Alex Dowsett wins ITT at 2013 Giro d’Italia; Vincenzo Nibali takes lead

Dowsett hits the hot seat early and stays there in a tough time trial as Nibali turns in a solid performance to take the overall lead

Photo: Graham Watson

Heading out the door? Read this article on the new Outside+ app available now on iOS devices for members! Download the app.

SALTARA, Italy (VN) — Vincenzo Nibali (Astana) took over the maglia rosa at the Giro d’Italia on Saturday as Alex Dowsett (Movistar) won the stage-8 individual time trial.

“It will take a bit of time before I realized what I have done,” said Dowsett. “I still can’t believe myself.

“For me, the race was about doing what I do. I was catching a lot of riders: it was like a carrot on a stick for me, although I knew a lot of them were taking it easy.

“There were three standout moments: one, when [Tanel] Kangert came in very close to my time. Two, when I was up on [Bradley] Wiggins at the split, although I knew he’d improve. And three, with Nibali, when I knew the reverse would happen: I knew he’d be good in the twisty start, but I’d be better on the later, power sections, and that was how it went.”

Wiggins (Sky) had been expected to dominate the hilly, 54.8km leg-breaker from Gabicce Mare to Saltara, which concluded with a quad-shredding climb to the finish that boasted a maximum grade of 13 percent.

But after crashing on a rain-slick corner in Friday’s stage and switching bikes after a puncture on Saturday the Sky captain was only seventh at the first time check and had to settle for second at the finish, 10 seconds behind early leader Dowsett, who covered the course in 1:16:27. Kangert (Astana) rode to third on the day at 14 seconds down.

Neither could Nibali, Cadel Evans (BMC Racing) nor defending champion Ryder Hesjedal (Garmin-Sharp) evict Dowsett from the hot seat. Nibali finished fourth at 21 seconds, Evans seventh at 39 seconds, and Hesjedal 18th at 2:23.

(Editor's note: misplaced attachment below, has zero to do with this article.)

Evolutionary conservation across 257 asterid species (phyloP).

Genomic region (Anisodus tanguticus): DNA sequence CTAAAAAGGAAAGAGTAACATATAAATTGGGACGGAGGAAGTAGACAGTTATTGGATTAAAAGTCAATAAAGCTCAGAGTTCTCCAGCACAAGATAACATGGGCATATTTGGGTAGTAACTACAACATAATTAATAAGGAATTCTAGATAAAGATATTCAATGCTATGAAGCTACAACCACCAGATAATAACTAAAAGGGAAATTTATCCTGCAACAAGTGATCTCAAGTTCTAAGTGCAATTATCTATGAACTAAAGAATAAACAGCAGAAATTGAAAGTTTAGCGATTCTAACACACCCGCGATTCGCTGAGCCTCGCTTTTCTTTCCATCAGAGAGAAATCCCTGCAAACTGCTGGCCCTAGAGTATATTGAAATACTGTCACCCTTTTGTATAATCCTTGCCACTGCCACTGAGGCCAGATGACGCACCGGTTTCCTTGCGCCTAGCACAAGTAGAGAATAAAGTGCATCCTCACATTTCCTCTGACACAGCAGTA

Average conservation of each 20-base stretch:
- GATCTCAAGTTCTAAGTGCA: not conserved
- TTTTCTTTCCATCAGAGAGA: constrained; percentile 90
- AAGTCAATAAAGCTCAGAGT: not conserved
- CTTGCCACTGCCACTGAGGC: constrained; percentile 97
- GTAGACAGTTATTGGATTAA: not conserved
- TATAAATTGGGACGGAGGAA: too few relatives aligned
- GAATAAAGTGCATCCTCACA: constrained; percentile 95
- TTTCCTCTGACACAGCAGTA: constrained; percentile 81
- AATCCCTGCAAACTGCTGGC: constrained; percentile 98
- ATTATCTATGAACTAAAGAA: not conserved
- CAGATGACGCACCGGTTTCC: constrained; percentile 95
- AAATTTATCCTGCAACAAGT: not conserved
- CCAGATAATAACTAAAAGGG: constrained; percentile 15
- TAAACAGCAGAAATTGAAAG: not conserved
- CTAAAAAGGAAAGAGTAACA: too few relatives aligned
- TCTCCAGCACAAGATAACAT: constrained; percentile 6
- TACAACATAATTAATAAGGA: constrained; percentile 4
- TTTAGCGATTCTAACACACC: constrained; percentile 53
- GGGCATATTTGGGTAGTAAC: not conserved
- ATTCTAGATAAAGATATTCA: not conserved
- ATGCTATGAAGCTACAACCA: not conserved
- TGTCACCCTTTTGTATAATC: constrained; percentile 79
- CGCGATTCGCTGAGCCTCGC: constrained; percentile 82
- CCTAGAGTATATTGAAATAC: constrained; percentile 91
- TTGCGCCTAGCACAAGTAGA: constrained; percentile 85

And Benat Intxausti Elorriaga (Movistar), who started the day in pink? He finished 41st, 4:02 down on Dowsett, and saw Nibali move into the overall lead, 29 seconds ahead of Evans with Robert Gesink (Blanco) third at 1:15.

Nibali said he did not expect to take the maglia rosa but intends to defend it.

“I’m quite happy but the road is still long,” he said. “The first part [of the time trial] was in my favor, with lots of turns and climbs, descents. I suffered a little more in the second part than pure specialists … but I managed well and I kept enough strength for the final climb.”

Evans said he had been preparing diligently for the stage “because it was a time trial that tested every aspect of time trialing.”

“The weather wasn’t favorable for us, with the winds,” he said. “I think the earlier riders might have had a slight advantage with the wind conditions. But we did everything we could. The important thing was the classification and it was a very good day for us.”

Wiggins now sits fourth overall at 1:16, eight seconds better than fifth-placed Michele Scarponi (Lampre-Merida).

“It’s been a challenging few days, with the crash yesterday and then to come back up,” Wiggins told Agence France Presse. “It wasn’t an easy course. I’ve said all along that it wasn’t one of those ones where you could take three or four minutes out of people, because it was so technical at the start.

“Then obviously to have a puncture and have to change bikes and disrupt the rhythm is never going to help. But then the second part of the course was really suited to me and I took back a lot of time on people there. It is what it is and it’s put us right back up there now.

“It’s going to be a hell of a race for the next two weeks.”

Hesjedal, meanwhile, sits sixth overall at 2:05.

Asked if he was satisfied with his ride, Hesjedal told VeloNews: “Yes. I am. We still have a lot of racing to go.

“I felt good, I felt like I executed well, I was consistent, I finished strong. It was a tough end of the race. It was my first individual time trial of the year, that’s just the way this season has gone, and to race an hour and 20 minutes on the bike after the week we’ve had, I’m happy with the way I felt.

“I know I get better as these long races go on, so I’m looking forward to the last half of the race.”



An American in France

What’s it like to be an American cyclist living in France? Watch to get professional road cyclist Joe Dombrowski’s view.